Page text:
Historically, the Irk was also known as Iwrck or the Irke, names thought to have been derived from the Roebuck, suggesting that at one time it was a swift-running river.
In medieval times, there was a mill by the Irk at which the tenants of the manor ground their corn and its fisheries were controlled by the lord of the manor. In the 16th century, throwing carrion and other offensive matter into the Irk was forbidden. Water for Manchester was drawn from the river before the Industrial Revolution. A bridge over the Irk was recorded in 1381. The river was noted for destructive floods. In 1480, the burgesses of Manchester described the highway between Manchester and Collyhurst which "the water of Irk had worn out". In 1816, of seven bridges over the Irk, six were liable to be flooded after heavy rain but the seventh, the Ducie Bridge completed in 1814 was above flood levels.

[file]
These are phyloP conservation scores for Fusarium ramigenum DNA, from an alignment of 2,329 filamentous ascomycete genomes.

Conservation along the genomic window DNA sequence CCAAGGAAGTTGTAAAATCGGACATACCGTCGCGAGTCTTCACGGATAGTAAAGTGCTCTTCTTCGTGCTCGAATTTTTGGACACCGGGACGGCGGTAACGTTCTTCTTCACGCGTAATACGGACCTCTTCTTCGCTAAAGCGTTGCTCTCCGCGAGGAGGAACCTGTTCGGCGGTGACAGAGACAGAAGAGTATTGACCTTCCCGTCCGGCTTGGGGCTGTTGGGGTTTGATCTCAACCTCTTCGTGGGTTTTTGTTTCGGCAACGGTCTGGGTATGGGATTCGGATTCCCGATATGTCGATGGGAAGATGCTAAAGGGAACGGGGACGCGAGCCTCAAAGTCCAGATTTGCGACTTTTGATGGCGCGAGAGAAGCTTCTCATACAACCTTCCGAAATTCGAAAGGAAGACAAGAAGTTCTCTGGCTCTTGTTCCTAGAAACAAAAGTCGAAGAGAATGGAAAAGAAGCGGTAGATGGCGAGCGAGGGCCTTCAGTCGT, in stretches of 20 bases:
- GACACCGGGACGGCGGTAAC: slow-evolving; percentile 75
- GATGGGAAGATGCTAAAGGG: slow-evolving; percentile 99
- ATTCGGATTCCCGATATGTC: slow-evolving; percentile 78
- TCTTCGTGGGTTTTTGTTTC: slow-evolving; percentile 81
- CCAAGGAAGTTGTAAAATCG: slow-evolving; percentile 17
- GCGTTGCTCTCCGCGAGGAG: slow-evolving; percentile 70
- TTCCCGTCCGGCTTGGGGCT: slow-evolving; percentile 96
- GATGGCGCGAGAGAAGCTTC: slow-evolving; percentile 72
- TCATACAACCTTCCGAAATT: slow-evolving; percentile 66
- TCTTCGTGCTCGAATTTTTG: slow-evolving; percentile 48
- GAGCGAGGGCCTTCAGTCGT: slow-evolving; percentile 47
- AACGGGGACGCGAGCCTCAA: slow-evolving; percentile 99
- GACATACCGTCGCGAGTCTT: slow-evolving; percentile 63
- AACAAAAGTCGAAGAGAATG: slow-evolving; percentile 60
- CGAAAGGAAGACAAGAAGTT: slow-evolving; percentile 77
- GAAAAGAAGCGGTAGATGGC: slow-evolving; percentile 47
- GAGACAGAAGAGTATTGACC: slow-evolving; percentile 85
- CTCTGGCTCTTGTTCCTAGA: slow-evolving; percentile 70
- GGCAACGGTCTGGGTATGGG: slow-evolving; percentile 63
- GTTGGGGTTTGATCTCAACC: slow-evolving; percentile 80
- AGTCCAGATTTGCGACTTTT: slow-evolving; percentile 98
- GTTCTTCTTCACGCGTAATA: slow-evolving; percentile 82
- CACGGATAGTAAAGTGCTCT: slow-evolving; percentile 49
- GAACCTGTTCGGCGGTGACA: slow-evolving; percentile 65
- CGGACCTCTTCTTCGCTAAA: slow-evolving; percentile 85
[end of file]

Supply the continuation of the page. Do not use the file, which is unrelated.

According to The New Gazetteer of Lancashire (1830) the Irk had "more mill seats upon it than any other stream of its length in the Kingdom" and "the eels in this river were formerly remarkable for their fatness, which was attributed to the grease and oils expressed by the mills from the woollen cloths and mixed with the waters." However, by the start of the 20th century the Irk Valley between Crumpsall and Blackley had been left a neglected river, "not only the blackest but the most sluggish of all rivers".